Antonio Banderas, Josh Brolin, Anthony Hopkins, Gemma Jones, Freida Pinto, Lucy Punch, Naomi Watts, Anna Friel, Ewen Bremner, Carla Bruni, Pauline Collins, Christian McKay, Neil Jackson, Jim Piddock (Written and directed by Woody Allen; Sony Classics) Now Playing

“The Wood man’s in a virulent mood, and it suits him. This inspired piece of misanthropy is a London-set dissection of two unhappily married couples: Alfie (Hopkins) has taken up with call girl Charmaine (the spectacular Lucy Punch); his wife, Helena (Jones), is drowning her sorrows in psychic malarkey; their daughter, Sally (Watts), is smitten with her boss (Antonio Banderas); and her schlub husband, Roy (Brolin), is tempted by a new, alluring neighbor (Freida Pinto). It’s a typical Allen gaggle, yet there’s a focus and precision to the paces he puts the group through. With the expert aid of cinematographer Vilmos Zsigmond, the writer-director gives the film a superficially romantic sheen that is perverted in scene after scene...Beneath every luscious image is a nerve waiting to be jangled. Allen even reprises the transcendent final shot of Chaplin’s ‘City Lights’—and his own ‘Purple Rose of Cairo’--so that he can further twist the knife on his characters’ delusions... Why does the film feel so essential? Perhaps because of that tall, dark stranger—whom Roy identifies in a tossed-off aside—lurking just outside the frame. It isn’t the first time death has figured in an Allen movie, but the way he grapples with it here (leaving each character at a moment of irresolution comparable to staring down the man with the scythe) is much more potent and direct. This love letter to the Reaper and his unknowable timetable is a bracing addition to an erratic, yet indispensable oeuvre.” –KEITH UHLICH, Time Out New York

“The metaphysical pessimism that constitutes Mr. Allen’s annual greeting-card message to the human race—just in case we needed remiding that our existence is meaningless—is served up in ‘Tall Dark Stranger’ with a wry shrug and an amusing flurry of coincidences, reversals and semi-surprises. There are hints of farce, droplets of melodrama, a few dangling loose ends and an overall mood of sloppy, tolerant cynicism...Mr. Allen has both mastered his craft and grown indifferent to it. Does he take any pleasure in making these movies? Does he expect the audience to take any? It’s hard to say, since he seems to make films, and we seem to watch them (at least those of us who still do), more through force of habit than because of any great inspiration or conviction...the whole message of ‘You Will Meet a Tall Dark Stranger’ is that believing in some kind of nonsense is a natural way of coping with the howling void that surrounds us...For the most part, everyone struggles through, with at best mixed success. The audience included.” –A.O. SCOTT, The New York Times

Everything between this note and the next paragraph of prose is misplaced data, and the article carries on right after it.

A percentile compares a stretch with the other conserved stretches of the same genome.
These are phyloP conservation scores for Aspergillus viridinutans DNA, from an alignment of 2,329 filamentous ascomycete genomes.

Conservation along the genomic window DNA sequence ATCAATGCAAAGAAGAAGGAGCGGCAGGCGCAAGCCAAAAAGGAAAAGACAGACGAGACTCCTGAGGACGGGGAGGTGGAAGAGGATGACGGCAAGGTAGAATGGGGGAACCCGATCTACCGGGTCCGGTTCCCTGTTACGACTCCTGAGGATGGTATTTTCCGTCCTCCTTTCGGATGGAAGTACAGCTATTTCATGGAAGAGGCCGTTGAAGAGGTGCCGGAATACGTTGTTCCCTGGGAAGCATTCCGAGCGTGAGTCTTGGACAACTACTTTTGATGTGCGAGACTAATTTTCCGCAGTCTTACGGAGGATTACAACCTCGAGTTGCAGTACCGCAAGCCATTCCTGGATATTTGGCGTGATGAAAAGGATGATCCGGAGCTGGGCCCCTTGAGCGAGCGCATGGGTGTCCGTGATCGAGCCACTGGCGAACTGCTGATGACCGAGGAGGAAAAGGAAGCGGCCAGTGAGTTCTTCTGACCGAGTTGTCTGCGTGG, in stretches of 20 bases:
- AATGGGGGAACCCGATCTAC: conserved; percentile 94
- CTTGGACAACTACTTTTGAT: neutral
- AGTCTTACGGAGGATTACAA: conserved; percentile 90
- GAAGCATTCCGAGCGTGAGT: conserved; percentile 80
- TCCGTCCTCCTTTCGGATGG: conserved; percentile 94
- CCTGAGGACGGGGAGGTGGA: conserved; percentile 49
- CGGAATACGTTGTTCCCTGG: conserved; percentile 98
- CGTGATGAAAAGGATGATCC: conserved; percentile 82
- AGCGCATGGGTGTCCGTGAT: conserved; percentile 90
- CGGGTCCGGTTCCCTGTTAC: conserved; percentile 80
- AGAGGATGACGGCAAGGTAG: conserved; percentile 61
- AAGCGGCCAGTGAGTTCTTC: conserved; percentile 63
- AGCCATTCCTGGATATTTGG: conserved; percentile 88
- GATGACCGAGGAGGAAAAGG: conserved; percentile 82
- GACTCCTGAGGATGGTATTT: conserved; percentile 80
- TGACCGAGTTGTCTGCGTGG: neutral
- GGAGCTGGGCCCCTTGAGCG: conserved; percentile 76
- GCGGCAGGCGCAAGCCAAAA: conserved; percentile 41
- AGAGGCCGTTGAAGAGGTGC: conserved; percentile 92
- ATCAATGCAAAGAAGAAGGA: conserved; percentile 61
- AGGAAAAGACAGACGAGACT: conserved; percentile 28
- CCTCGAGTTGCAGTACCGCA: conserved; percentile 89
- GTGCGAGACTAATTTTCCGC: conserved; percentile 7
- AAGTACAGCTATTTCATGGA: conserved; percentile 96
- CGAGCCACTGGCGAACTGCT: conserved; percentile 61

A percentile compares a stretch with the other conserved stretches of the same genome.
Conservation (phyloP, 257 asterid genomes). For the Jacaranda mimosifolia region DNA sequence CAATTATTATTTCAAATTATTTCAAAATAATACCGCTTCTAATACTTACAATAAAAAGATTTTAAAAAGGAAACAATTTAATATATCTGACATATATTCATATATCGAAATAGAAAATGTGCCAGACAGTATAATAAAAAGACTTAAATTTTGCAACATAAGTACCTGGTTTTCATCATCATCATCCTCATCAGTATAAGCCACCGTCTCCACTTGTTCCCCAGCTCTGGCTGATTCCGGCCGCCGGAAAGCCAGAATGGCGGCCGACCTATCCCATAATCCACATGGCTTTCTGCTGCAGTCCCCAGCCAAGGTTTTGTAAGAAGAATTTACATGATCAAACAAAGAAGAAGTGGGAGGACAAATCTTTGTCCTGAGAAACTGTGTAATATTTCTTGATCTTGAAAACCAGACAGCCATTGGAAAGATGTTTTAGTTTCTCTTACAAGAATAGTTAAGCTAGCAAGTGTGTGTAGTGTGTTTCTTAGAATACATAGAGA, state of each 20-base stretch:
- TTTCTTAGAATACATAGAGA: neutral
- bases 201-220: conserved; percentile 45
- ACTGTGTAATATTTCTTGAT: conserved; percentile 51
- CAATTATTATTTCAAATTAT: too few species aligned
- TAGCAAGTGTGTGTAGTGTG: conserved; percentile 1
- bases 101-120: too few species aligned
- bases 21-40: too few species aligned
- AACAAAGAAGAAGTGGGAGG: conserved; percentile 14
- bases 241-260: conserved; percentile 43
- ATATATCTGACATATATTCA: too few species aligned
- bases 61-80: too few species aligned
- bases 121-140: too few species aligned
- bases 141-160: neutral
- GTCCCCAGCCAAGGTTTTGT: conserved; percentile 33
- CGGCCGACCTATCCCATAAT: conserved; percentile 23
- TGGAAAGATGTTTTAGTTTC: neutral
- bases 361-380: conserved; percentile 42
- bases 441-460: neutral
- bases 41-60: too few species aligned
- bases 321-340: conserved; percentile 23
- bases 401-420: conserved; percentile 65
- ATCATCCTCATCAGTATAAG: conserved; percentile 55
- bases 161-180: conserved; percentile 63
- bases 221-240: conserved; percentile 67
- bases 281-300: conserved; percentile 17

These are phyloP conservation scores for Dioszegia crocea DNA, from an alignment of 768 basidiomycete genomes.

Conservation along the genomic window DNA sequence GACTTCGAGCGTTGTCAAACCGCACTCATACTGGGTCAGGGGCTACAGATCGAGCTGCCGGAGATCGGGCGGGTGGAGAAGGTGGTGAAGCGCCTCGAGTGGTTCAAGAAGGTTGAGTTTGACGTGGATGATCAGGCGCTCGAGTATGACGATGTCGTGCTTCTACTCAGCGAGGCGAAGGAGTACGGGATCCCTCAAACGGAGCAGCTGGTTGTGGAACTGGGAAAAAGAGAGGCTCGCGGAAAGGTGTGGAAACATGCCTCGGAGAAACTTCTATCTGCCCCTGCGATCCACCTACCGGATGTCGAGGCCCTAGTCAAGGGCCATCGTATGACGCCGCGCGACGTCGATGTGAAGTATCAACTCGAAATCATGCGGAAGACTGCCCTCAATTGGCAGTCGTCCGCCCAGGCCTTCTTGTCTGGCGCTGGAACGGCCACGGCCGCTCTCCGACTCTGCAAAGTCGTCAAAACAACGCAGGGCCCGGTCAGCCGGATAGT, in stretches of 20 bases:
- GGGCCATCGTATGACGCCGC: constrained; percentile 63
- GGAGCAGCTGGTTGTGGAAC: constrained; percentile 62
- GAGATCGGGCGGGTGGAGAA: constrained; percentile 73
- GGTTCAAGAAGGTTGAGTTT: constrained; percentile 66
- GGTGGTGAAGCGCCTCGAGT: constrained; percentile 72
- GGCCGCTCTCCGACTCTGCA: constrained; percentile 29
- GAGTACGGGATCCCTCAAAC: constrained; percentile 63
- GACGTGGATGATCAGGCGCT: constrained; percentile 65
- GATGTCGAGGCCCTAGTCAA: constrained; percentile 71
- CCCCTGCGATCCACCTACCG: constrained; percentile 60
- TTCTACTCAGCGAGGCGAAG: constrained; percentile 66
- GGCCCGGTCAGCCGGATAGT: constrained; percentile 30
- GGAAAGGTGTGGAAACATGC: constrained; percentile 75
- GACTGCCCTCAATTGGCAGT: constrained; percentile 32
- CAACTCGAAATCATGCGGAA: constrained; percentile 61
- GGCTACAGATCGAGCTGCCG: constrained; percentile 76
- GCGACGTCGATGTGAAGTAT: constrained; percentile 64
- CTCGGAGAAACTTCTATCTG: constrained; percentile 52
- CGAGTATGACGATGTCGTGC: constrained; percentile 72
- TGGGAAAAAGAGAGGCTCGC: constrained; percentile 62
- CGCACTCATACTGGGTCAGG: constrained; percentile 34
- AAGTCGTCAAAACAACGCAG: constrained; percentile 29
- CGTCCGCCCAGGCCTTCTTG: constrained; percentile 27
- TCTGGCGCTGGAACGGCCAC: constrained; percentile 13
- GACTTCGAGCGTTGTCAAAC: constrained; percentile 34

“‘You Will Meet a Tall Dark Stranger,’ set in London, echoes the good and the not-so-good from ‘Crimes and Misdemeanors’ to ‘The Curse of the Jade Scorpion’ and ‘Cassandra’s Dream.’ It’s a middling entry in the canon--a serious comedy about the superior benefits of living a life based on delusion...The characters pair off and break up and come together and it’s all a bit too carefully calibrated. But Allen has too much affection for his characters to be a scold or a messagemonger. He is, above all, bemused by their ability, in their pursuit of happiness, to twist their lives into a Gordian knot of complication...‘You Will Meet a Tall Dark Stranger,’ like so much of Allen’s work over the past several decades, has a marking-time quality. But there’s a difference between marking time and wasting time. There are enough pleasantries and good jests in this new film to make a meal. And, unless I, too, have joined the ranks of the deluded, I don’t believe its mite of seriousness is misplaced.”  PETER RAINER, The Christian Science Monitor

“Among the bleaker and more laughless of Woody Allen endeavors, ‘You Will Meet a Tall Dark Stranger’ begins with a narrator paraphrasing ‘Macbeth’: ‘Shakespeare said life is full of sound and fury, and in the end signified nothing.’... unlike ‘Match Point,’ the first of his films to be set in the U.K.--and a heady reworking of dark themes borrowed from Dostoevsky--his latest has an empty, soulless feel...Couples in unhappy throes, chance occurrences and thwarted opportunity, flirtation, disappointment, ironic comeuppance--the crisscrossing paths of Allen's bloodless tale take their course. Sound. Fury. Shrug.” –STEVEN REA, The Philadelphia Inquirer